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March 31, 2010

Mark Chaves: What makes congregations march?

According to a recent news report by Yonat Shimron of the “Raleigh News and Observer,” William Barber, the African American clergyman who leads North Carolina’s NAACP, urged a meeting of ministers from mostly mainline churches to bring their congregations to a march that will call attention to the state’s unemployment crisis and protest the Wake County school board’s plan to end its diversity policy.

How common is this sort of political activity among congregations? And what issues lead congregations to participate in marches or lobby elected officials? What issues move congregations from the sanctuary to the streets or into the offices of elected officials?

In the 2006-07 National Congregations Study, when a congregation reported that they lobbied elected officials or participated in a demonstration or march within the last year, we asked what issues they worked on. Their answers are revealing.

Perhaps unsurprisingly, abortion is by far the most common issue that marching or lobbying congregations marched or lobbied about. One in three of all congregations that engaged in these activities focused on abortion. Almost all of this activity was on the pro-life rather than the pro-choice side of the debate.

The rest of the list may be more surprising. International affairs is the second most common type of issue mentioned (perhaps because this survey was conducted during a wave of protest against the Iraq war), with poverty and homosexuality close behind. About two-thirds of church involvement on gay and lesbian issues opposes equal rights for gays and lesbians; about one third supports equal rights. Interestingly, recent religious attention to environmental issues has not yet led many churches to demonstrate or lobby. Fewer than 1% of lobbying or marching churches said they lobbied or marched about environmental issues.

There are denominational differences. Abortion is the main issue (by far) for politically active Catholic and white conservative Protestant churches. Education and poverty are the main issues for black churches and white liberal Protestant churches, and international issues top the list (again, by far) for synagogues and other non-Christian congregations.

Keep in mind that these percentages refer only to politically active congregations, and only 13% of all congregations demonstrated, marched, or lobbied at all in 2006-07. That means that, although 33% of marching or lobbying congregations focused on abortion, only 4% of all congregations (33% of 13%) marches or lobbied on that issue. And that is the most common issue named by politically active churches. Similarly, 17% of marching or lobbying congregations focused on poverty, but that means that only 2% of all congregations lobbied or marched on this issue.

So, even though political activity of some sort is relatively common in American churches, no issue in contemporary American life has led more than 4% of congregations to participate in demonstrations or lobbying efforts. Moreover, a relatively small set of issues accounts for most congregational political activity of this type.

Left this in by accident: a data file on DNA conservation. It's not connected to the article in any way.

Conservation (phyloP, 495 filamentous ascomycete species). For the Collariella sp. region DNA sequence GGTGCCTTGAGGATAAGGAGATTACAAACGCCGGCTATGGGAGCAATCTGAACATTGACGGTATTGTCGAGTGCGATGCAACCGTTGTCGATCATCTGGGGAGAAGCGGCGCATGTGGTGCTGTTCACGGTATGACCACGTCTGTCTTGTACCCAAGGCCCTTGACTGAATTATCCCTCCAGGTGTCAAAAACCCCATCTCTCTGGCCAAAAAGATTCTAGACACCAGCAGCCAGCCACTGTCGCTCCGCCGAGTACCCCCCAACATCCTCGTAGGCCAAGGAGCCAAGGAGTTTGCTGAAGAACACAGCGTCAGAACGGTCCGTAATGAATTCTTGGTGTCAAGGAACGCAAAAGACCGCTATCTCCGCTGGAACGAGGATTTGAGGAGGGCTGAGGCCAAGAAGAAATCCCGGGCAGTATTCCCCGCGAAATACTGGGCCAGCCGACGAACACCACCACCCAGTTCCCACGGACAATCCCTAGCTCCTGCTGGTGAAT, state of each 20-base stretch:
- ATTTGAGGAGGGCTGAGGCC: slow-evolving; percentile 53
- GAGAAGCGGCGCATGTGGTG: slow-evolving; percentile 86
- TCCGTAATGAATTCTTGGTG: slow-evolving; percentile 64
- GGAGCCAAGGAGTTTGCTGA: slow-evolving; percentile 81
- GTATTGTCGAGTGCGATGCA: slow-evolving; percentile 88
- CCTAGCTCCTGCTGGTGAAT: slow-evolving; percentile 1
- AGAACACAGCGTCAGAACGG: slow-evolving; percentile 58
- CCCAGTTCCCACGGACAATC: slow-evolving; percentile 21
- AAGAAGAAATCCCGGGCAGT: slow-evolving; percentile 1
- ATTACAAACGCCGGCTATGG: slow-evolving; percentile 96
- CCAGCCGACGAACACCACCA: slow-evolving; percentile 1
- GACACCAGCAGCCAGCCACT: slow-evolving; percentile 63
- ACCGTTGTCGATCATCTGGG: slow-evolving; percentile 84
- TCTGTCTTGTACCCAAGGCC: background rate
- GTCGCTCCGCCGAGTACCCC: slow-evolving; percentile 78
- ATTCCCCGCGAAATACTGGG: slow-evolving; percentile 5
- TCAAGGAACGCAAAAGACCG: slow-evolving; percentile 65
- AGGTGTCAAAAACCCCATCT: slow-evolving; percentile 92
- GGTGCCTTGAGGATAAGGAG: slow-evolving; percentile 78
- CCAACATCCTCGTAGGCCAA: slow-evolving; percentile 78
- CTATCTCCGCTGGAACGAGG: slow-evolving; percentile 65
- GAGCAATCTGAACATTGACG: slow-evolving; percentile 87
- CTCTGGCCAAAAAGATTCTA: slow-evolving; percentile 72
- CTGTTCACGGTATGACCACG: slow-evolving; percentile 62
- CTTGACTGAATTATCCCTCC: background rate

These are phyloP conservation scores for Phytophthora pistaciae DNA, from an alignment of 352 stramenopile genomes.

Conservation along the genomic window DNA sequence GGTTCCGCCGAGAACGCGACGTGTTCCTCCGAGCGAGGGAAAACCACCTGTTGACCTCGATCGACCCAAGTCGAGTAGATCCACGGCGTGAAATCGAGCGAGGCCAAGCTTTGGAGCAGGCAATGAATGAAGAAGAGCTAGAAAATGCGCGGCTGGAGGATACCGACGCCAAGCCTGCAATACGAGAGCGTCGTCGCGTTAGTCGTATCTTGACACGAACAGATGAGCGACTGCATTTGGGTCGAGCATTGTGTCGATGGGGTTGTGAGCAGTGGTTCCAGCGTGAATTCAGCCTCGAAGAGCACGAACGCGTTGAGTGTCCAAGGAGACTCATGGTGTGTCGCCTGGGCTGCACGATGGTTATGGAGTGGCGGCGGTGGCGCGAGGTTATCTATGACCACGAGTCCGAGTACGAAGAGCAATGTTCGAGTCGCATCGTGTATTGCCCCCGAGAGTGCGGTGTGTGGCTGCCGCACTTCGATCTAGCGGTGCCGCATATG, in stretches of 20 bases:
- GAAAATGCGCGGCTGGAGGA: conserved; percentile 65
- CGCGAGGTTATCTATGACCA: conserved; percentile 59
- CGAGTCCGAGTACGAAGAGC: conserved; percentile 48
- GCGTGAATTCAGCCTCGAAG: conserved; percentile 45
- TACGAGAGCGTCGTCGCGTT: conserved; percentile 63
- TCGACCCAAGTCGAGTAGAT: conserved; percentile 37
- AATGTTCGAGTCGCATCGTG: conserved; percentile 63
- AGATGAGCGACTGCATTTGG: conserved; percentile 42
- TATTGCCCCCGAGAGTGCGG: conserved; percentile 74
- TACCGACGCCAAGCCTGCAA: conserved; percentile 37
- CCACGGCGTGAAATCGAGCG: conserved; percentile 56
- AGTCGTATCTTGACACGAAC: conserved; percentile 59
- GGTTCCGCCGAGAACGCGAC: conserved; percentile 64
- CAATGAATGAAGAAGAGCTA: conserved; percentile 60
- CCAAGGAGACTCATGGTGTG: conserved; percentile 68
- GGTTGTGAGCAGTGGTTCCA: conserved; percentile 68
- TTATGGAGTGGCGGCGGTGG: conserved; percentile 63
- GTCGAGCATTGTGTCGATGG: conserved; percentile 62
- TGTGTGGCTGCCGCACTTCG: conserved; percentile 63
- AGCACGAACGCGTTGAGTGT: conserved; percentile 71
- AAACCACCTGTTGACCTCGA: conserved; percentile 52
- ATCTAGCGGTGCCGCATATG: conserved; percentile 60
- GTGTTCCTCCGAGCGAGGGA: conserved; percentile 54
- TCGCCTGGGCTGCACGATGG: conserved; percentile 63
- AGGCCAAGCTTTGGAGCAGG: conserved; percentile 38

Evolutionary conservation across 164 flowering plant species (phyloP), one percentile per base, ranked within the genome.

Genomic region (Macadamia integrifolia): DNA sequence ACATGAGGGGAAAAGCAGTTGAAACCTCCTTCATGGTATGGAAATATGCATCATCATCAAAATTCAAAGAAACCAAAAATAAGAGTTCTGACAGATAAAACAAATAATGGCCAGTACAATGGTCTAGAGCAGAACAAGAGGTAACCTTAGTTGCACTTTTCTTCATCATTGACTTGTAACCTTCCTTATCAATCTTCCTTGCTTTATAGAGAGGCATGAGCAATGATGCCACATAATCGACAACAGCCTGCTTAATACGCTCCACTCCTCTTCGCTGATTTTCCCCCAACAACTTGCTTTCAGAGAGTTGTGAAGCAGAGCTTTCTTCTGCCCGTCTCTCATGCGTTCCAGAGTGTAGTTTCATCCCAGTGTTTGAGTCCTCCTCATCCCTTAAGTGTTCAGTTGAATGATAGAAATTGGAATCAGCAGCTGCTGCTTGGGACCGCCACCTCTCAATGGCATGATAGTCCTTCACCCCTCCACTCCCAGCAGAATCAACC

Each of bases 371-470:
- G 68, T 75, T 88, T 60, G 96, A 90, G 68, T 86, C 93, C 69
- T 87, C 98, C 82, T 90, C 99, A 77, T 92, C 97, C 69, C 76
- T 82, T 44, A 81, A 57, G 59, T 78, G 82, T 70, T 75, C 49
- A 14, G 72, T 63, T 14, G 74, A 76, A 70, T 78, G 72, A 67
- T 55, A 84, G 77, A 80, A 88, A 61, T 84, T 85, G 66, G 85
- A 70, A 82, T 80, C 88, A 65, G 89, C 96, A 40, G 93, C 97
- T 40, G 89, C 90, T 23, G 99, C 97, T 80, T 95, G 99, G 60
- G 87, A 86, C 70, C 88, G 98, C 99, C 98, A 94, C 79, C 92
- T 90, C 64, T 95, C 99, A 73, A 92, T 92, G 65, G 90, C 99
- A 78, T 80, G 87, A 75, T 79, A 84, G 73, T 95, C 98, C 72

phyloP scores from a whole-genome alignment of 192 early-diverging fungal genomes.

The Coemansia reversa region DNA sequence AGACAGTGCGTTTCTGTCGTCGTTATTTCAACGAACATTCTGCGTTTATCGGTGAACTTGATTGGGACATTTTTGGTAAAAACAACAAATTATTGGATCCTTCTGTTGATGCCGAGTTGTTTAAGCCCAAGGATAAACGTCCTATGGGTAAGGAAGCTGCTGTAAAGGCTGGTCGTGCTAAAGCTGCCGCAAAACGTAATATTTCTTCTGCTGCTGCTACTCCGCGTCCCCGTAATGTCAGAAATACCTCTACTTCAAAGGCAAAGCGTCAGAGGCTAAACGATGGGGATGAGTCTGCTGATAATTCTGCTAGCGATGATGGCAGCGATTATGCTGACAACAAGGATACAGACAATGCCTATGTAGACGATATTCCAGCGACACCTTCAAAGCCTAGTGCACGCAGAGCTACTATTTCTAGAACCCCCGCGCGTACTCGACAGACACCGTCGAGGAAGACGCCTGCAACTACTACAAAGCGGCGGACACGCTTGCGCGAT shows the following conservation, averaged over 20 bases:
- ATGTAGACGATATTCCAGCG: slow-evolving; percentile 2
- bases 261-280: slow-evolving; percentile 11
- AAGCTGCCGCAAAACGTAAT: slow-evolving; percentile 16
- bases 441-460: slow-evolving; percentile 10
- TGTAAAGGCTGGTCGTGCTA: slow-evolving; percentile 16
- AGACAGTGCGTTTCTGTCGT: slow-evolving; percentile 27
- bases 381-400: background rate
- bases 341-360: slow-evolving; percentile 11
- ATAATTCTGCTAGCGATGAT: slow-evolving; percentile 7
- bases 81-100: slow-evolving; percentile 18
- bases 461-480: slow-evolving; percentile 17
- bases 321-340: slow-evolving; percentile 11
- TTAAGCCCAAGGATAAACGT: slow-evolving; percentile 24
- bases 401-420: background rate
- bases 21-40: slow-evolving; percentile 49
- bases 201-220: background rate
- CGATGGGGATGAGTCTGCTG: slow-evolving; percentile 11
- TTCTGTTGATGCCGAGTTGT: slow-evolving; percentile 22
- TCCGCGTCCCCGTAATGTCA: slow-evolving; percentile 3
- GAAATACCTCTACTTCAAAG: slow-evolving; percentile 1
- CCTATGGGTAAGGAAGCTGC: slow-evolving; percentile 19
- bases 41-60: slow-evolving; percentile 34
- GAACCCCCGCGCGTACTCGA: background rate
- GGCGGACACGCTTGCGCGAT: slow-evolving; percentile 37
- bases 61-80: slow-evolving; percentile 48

So when an African American minister encourages liberal Protestant churches to march about education and poverty, he is emphasizing exactly the issues that, when these types of churches march, they are most likely to march about. And if he got more than 2% of these churches to show up for the march, he would have exceeded expectations for church participation in this sort of event.

Mark Chaves is Professor of Sociology, Religion, and Divinity at Duke University and Director of the National Congregations Study.


What does this mean?

I did not see where you comment on the significance of your study in this post. As for me, I do not think that this low participation level is necessarily a bad thing. At the risk of being called out as a pietist, I am not persuaded that congregations have collective responsibility to "demonstrate" or "lobby." I think that a minister can encourage his congregation that a particular view is biblically supported, but it is the individual who then goes and lobbies or marches. Perhaps it would be more significant if a congregant / parishioner went to work in a soup kitchen or adopted a child rather than re-living some 60's flashback and marched in the streets. Not every issue is amenable to political solution in every instance - sometimes it just takes love, locally given, to make a difference. But that's not as fun as demonstrating, I guess.

The fully-only problem

Bill raises an interesting question that sociologists call the fully-only problem. Should we say: “Fully 2% of congregations demonstrated or marched about poverty.” Or: “Only 2% of congregations demonstrated or marched about poverty.” The point, of course, is that no number is inherently big or small, and whether one thinks that 2% of churches marching about poverty is a lot or a little depends on your point of view. If you think this is something that churches should be doing, you may think 2% is a shamefully small number. If, on the other hand, you think that churches shouldn’t be doing this sort of thing at all, you may think that 2% is an embarrassingly large number. The fully-only decision is a decision about interpretation and emphasis.

Personally, I think denominational differences in the issues churches engage are more interesting than the overall levels of engagement. Differences between religious groups in how they do politics, and the issues that energize them, seem more important than differences in how much politics they do.

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